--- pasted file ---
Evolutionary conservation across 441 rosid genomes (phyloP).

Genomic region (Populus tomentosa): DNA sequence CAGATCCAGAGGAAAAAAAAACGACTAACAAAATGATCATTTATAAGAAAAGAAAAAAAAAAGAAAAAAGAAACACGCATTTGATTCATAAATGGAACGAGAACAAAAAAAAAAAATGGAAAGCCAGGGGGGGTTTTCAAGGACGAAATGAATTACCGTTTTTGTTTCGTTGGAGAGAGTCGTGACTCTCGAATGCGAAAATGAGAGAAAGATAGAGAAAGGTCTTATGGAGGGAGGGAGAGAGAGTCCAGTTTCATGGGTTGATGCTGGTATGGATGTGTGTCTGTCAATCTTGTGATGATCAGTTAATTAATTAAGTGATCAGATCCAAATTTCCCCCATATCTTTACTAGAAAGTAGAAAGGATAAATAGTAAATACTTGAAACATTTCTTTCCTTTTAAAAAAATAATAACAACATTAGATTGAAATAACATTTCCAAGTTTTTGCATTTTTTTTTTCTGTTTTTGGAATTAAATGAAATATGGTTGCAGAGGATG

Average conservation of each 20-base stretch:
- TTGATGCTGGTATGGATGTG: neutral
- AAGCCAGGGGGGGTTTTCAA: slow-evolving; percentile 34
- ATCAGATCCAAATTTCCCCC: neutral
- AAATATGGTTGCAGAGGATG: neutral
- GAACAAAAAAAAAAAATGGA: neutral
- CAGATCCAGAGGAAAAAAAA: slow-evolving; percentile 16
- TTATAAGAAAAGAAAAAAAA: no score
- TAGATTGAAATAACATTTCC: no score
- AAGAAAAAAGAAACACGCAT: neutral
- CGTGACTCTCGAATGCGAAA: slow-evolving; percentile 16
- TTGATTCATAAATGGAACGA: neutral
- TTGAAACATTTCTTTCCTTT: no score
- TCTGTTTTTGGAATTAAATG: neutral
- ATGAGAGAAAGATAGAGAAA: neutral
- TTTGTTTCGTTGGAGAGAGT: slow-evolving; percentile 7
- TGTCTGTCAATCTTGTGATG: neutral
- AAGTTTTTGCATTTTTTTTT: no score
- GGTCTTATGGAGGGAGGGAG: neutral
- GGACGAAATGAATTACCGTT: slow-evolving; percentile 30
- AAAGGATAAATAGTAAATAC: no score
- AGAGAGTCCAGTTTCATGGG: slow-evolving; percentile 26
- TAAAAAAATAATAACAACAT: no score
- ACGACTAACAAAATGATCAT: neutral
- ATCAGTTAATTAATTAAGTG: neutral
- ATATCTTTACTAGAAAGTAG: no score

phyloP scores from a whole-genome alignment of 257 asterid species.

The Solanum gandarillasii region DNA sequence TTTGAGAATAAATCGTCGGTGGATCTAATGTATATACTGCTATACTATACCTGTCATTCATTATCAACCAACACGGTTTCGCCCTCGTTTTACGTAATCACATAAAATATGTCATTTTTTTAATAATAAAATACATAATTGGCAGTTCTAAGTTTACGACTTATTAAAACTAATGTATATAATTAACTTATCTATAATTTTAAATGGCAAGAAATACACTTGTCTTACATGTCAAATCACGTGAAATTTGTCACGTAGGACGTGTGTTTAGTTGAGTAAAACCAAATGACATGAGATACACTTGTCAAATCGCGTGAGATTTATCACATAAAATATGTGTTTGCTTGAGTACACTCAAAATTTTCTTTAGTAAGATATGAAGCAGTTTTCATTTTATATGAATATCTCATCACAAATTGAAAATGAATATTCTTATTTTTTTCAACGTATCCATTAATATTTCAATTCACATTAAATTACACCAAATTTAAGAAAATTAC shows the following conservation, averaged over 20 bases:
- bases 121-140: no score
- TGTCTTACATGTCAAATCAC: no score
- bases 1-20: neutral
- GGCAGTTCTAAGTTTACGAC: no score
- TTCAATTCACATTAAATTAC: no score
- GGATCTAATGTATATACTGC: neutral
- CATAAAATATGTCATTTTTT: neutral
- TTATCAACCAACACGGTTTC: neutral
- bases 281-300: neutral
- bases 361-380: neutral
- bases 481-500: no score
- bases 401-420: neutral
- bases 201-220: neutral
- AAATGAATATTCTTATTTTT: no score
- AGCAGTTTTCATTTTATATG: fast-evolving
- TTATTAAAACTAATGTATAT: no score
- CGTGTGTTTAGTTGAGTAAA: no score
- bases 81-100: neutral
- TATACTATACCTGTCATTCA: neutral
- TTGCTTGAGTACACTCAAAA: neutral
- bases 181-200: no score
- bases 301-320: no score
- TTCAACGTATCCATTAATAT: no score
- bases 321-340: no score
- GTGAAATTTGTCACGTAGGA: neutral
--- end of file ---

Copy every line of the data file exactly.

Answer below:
Evolutionary conservation across 441 rosid genomes (phyloP).

Genomic region (Populus tomentosa): DNA sequence CAGATCCAGAGGAAAAAAAAACGACTAACAAAATGATCATTTATAAGAAAAGAAAAAAAAAAGAAAAAAGAAACACGCATTTGATTCATAAATGGAACGAGAACAAAAAAAAAAAATGGAAAGCCAGGGGGGGTTTTCAAGGACGAAATGAATTACCGTTTTTGTTTCGTTGGAGAGAGTCGTGACTCTCGAATGCGAAAATGAGAGAAAGATAGAGAAAGGTCTTATGGAGGGAGGGAGAGAGAGTCCAGTTTCATGGGTTGATGCTGGTATGGATGTGTGTCTGTCAATCTTGTGATGATCAGTTAATTAATTAAGTGATCAGATCCAAATTTCCCCCATATCTTTACTAGAAAGTAGAAAGGATAAATAGTAAATACTTGAAACATTTCTTTCCTTTTAAAAAAATAATAACAACATTAGATTGAAATAACATTTCCAAGTTTTTGCATTTTTTTTTTCTGTTTTTGGAATTAAATGAAATATGGTTGCAGAGGATG

Average conservation of each 20-base stretch:
- TTGATGCTGGTATGGATGTG: neutral
- AAGCCAGGGGGGGTTTTCAA: slow-evolving; percentile 34
- ATCAGATCCAAATTTCCCCC: neutral
- AAATATGGTTGCAGAGGATG: neutral
- GAACAAAAAAAAAAAATGGA: neutral
- CAGATCCAGAGGAAAAAAAA: slow-evolving; percentile 16
- TTATAAGAAAAGAAAAAAAA: no score
- TAGATTGAAATAACATTTCC: no score
- AAGAAAAAAGAAACACGCAT: neutral
- CGTGACTCTCGAATGCGAAA: slow-evolving; percentile 16
- TTGATTCATAAATGGAACGA: neutral
- TTGAAACATTTCTTTCCTTT: no score
- TCTGTTTTTGGAATTAAATG: neutral
- ATGAGAGAAAGATAGAGAAA: neutral
- TTTGTTTCGTTGGAGAGAGT: slow-evolving; percentile 7
- TGTCTGTCAATCTTGTGATG: neutral
- AAGTTTTTGCATTTTTTTTT: no score
- GGTCTTATGGAGGGAGGGAG: neutral
- GGACGAAATGAATTACCGTT: slow-evolving; percentile 30
- AAAGGATAAATAGTAAATAC: no score
- AGAGAGTCCAGTTTCATGGG: slow-evolving; percentile 26
- TAAAAAAATAATAACAACAT: no score
- ACGACTAACAAAATGATCAT: neutral
- ATCAGTTAATTAATTAAGTG: neutral
- ATATCTTTACTAGAAAGTAG: no score

phyloP scores from a whole-genome alignment of 257 asterid species.

The Solanum gandarillasii region DNA sequence TTTGAGAATAAATCGTCGGTGGATCTAATGTATATACTGCTATACTATACCTGTCATTCATTATCAACCAACACGGTTTCGCCCTCGTTTTACGTAATCACATAAAATATGTCATTTTTTTAATAATAAAATACATAATTGGCAGTTCTAAGTTTACGACTTATTAAAACTAATGTATATAATTAACTTATCTATAATTTTAAATGGCAAGAAATACACTTGTCTTACATGTCAAATCACGTGAAATTTGTCACGTAGGACGTGTGTTTAGTTGAGTAAAACCAAATGACATGAGATACACTTGTCAAATCGCGTGAGATTTATCACATAAAATATGTGTTTGCTTGAGTACACTCAAAATTTTCTTTAGTAAGATATGAAGCAGTTTTCATTTTATATGAATATCTCATCACAAATTGAAAATGAATATTCTTATTTTTTTCAACGTATCCATTAATATTTCAATTCACATTAAATTACACCAAATTTAAGAAAATTAC shows the following conservation, averaged over 20 bases:
- bases 121-140: no score
- TGTCTTACATGTCAAATCAC: no score
- bases 1-20: neutral
- GGCAGTTCTAAGTTTACGAC: no score
- TTCAATTCACATTAAATTAC: no score
- GGATCTAATGTATATACTGC: neutral
- CATAAAATATGTCATTTTTT: neutral
- TTATCAACCAACACGGTTTC: neutral
- bases 281-300: neutral
- bases 361-380: neutral
- bases 481-500: no score
- bases 401-420: neutral
- bases 201-220: neutral
- AAATGAATATTCTTATTTTT: no score
- AGCAGTTTTCATTTTATATG: fast-evolving
- TTATTAAAACTAATGTATAT: no score
- CGTGTGTTTAGTTGAGTAAA: no score
- bases 81-100: neutral
- TATACTATACCTGTCATTCA: neutral
- TTGCTTGAGTACACTCAAAA: neutral
- bases 181-200: no score
- bases 301-320: no score
- TTCAACGTATCCATTAATAT: no score
- bases 321-340: no score
- GTGAAATTTGTCACGTAGGA: neutral